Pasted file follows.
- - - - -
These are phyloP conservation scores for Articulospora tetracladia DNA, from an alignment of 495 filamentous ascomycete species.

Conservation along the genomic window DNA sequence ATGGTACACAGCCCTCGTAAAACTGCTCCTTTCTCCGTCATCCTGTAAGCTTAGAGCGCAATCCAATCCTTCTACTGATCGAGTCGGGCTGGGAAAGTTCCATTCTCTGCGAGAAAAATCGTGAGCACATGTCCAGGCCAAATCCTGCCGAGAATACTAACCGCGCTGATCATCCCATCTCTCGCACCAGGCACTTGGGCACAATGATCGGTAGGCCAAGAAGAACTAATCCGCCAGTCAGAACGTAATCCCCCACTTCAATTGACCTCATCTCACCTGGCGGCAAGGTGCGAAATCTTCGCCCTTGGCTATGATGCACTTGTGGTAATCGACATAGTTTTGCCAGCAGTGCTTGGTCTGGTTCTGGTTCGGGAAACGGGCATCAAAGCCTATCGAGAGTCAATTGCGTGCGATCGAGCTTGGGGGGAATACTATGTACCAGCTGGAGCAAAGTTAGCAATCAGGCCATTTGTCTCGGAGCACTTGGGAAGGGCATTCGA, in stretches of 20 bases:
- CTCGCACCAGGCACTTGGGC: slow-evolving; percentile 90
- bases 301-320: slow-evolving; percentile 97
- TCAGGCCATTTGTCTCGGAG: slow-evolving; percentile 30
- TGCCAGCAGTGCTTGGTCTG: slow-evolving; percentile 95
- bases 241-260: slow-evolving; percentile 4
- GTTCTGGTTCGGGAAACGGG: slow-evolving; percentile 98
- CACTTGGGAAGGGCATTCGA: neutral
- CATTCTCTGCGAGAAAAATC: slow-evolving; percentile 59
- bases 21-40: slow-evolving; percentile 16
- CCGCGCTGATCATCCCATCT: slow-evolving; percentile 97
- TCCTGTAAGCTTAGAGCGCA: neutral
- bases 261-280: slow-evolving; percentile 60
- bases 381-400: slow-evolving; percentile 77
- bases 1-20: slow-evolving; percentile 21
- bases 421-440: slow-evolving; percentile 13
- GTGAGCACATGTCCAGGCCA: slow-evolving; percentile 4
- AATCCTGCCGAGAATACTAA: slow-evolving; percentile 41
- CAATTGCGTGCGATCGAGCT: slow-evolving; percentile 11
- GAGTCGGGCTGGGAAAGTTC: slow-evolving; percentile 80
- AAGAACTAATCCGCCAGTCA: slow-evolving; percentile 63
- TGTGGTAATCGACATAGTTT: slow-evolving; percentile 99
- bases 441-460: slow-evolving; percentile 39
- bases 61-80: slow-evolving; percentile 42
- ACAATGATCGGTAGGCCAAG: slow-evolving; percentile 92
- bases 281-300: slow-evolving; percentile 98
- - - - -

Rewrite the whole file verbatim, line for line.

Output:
These are phyloP conservation scores for Articulospora tetracladia DNA, from an alignment of 495 filamentous ascomycete species.

Conservation along the genomic window DNA sequence ATGGTACACAGCCCTCGTAAAACTGCTCCTTTCTCCGTCATCCTGTAAGCTTAGAGCGCAATCCAATCCTTCTACTGATCGAGTCGGGCTGGGAAAGTTCCATTCTCTGCGAGAAAAATCGTGAGCACATGTCCAGGCCAAATCCTGCCGAGAATACTAACCGCGCTGATCATCCCATCTCTCGCACCAGGCACTTGGGCACAATGATCGGTAGGCCAAGAAGAACTAATCCGCCAGTCAGAACGTAATCCCCCACTTCAATTGACCTCATCTCACCTGGCGGCAAGGTGCGAAATCTTCGCCCTTGGCTATGATGCACTTGTGGTAATCGACATAGTTTTGCCAGCAGTGCTTGGTCTGGTTCTGGTTCGGGAAACGGGCATCAAAGCCTATCGAGAGTCAATTGCGTGCGATCGAGCTTGGGGGGAATACTATGTACCAGCTGGAGCAAAGTTAGCAATCAGGCCATTTGTCTCGGAGCACTTGGGAAGGGCATTCGA, in stretches of 20 bases:
- CTCGCACCAGGCACTTGGGC: slow-evolving; percentile 90
- bases 301-320: slow-evolving; percentile 97
- TCAGGCCATTTGTCTCGGAG: slow-evolving; percentile 30
- TGCCAGCAGTGCTTGGTCTG: slow-evolving; percentile 95
- bases 241-260: slow-evolving; percentile 4
- GTTCTGGTTCGGGAAACGGG: slow-evolving; percentile 98
- CACTTGGGAAGGGCATTCGA: neutral
- CATTCTCTGCGAGAAAAATC: slow-evolving; percentile 59
- bases 21-40: slow-evolving; percentile 16
- CCGCGCTGATCATCCCATCT: slow-evolving; percentile 97
- TCCTGTAAGCTTAGAGCGCA: neutral
- bases 261-280: slow-evolving; percentile 60
- bases 381-400: slow-evolving; percentile 77
- bases 1-20: slow-evolving; percentile 21
- bases 421-440: slow-evolving; percentile 13
- GTGAGCACATGTCCAGGCCA: slow-evolving; percentile 4
- AATCCTGCCGAGAATACTAA: slow-evolving; percentile 41
- CAATTGCGTGCGATCGAGCT: slow-evolving; percentile 11
- GAGTCGGGCTGGGAAAGTTC: slow-evolving; percentile 80
- AAGAACTAATCCGCCAGTCA: slow-evolving; percentile 63
- TGTGGTAATCGACATAGTTT: slow-evolving; percentile 99
- bases 441-460: slow-evolving; percentile 39
- bases 61-80: slow-evolving; percentile 42
- ACAATGATCGGTAGGCCAAG: slow-evolving; percentile 92
- bases 281-300: slow-evolving; percentile 98